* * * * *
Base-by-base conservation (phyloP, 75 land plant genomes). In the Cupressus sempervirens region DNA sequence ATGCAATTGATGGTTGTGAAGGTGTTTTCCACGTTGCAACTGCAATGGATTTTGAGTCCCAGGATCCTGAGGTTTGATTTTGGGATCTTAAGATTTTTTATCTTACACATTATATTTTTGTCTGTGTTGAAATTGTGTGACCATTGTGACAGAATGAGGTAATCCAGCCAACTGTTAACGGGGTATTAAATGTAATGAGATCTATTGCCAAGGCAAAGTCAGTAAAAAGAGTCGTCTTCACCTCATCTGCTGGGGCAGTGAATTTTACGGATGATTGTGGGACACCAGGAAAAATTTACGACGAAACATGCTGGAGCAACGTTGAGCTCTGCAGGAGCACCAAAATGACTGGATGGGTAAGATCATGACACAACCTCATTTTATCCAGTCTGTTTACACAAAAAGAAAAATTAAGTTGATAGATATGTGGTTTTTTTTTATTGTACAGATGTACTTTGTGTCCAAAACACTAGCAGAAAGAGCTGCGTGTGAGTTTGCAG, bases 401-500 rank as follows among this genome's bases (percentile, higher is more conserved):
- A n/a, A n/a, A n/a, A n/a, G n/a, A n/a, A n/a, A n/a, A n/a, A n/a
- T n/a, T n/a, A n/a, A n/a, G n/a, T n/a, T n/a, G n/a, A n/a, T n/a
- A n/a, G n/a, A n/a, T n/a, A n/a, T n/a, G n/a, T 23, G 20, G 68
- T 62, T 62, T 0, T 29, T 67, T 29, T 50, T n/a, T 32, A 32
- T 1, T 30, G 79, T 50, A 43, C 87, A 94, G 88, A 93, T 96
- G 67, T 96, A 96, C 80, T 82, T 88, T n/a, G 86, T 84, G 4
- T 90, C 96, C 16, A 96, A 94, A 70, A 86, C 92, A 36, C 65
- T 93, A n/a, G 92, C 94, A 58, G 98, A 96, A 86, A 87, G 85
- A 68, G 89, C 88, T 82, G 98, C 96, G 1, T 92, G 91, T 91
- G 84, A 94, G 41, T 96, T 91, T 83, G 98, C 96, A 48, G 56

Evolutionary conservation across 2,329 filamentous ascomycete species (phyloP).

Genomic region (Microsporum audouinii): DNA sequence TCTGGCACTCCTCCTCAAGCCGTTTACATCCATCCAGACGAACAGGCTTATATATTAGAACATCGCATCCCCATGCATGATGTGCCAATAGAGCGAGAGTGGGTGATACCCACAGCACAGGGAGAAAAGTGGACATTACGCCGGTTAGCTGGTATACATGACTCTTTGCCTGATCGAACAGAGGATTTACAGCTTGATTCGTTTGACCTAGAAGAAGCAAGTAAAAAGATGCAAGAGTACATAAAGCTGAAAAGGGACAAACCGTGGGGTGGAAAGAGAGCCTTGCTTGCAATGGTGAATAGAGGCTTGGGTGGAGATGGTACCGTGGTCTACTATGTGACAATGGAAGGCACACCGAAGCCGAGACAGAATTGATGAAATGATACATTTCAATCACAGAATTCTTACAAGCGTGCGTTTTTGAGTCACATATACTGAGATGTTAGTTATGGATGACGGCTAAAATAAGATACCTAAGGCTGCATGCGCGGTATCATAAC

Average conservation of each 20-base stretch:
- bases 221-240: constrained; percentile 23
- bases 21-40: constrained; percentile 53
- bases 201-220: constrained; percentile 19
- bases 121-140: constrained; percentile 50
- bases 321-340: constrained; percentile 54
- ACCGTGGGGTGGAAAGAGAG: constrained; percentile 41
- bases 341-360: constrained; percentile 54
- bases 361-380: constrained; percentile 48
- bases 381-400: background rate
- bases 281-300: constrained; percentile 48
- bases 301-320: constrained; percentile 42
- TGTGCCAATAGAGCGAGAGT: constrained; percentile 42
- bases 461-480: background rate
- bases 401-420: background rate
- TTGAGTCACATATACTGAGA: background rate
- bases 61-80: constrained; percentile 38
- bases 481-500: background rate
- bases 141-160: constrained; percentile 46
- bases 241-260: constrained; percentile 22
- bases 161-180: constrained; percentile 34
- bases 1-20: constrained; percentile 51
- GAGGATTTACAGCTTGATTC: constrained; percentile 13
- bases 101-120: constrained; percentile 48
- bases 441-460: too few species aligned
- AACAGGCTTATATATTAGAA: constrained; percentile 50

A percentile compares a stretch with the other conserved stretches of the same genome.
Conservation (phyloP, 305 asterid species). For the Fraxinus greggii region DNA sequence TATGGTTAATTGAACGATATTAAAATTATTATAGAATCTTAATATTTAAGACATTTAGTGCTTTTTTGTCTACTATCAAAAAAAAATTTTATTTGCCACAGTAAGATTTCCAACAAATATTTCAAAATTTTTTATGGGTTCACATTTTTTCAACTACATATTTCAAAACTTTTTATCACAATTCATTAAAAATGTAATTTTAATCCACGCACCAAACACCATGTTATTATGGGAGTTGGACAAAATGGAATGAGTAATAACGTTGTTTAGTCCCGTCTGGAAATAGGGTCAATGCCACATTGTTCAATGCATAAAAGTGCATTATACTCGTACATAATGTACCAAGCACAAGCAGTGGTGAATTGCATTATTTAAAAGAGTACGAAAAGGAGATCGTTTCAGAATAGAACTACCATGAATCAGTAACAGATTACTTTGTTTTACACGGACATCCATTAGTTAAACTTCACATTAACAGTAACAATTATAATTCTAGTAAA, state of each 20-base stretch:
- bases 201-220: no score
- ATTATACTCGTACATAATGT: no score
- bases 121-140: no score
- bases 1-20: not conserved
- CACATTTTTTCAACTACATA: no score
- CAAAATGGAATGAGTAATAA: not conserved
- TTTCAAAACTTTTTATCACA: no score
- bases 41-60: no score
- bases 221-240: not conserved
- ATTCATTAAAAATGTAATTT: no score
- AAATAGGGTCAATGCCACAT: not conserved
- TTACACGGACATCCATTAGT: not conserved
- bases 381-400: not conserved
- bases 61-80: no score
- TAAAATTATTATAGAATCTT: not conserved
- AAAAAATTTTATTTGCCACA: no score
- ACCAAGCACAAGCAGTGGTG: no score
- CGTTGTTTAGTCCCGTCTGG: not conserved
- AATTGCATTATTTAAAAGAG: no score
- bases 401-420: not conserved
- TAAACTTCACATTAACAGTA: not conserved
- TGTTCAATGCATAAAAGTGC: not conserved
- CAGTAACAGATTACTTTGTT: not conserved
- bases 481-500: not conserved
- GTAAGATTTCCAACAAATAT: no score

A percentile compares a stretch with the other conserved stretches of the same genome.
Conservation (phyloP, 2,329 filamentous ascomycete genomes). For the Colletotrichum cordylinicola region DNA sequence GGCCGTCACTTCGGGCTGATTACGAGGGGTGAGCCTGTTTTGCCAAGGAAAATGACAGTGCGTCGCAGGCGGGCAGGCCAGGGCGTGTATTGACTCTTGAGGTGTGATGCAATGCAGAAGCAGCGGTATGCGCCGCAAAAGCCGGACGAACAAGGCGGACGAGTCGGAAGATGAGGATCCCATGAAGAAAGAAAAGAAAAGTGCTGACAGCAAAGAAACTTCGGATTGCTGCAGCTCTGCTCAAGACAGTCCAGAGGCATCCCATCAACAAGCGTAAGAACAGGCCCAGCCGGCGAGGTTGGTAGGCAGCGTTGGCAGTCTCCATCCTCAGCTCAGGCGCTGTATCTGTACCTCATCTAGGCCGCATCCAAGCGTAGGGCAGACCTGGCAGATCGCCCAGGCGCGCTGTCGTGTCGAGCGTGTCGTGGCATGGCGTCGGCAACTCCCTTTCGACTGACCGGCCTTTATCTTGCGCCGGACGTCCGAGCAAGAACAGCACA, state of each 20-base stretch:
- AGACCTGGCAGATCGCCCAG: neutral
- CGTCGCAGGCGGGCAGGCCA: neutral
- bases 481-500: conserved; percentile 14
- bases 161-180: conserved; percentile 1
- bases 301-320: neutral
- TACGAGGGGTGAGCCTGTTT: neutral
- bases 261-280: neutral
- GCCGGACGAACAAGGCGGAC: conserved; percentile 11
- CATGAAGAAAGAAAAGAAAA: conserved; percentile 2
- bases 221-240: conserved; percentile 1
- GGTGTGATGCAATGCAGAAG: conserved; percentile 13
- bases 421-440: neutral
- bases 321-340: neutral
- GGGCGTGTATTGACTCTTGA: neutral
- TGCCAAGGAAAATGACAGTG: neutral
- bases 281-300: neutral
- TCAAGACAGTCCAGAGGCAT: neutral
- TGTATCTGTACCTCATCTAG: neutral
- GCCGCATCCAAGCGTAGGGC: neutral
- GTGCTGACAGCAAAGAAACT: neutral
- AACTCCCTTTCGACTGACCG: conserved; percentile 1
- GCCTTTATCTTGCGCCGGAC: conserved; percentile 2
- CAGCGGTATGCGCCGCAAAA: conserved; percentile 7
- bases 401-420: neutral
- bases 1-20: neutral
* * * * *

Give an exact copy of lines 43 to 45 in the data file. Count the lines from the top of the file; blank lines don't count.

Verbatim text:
- ATTATACTCGTACATAATGT: no score
- bases 121-140: no score
- bases 1-20: not conserved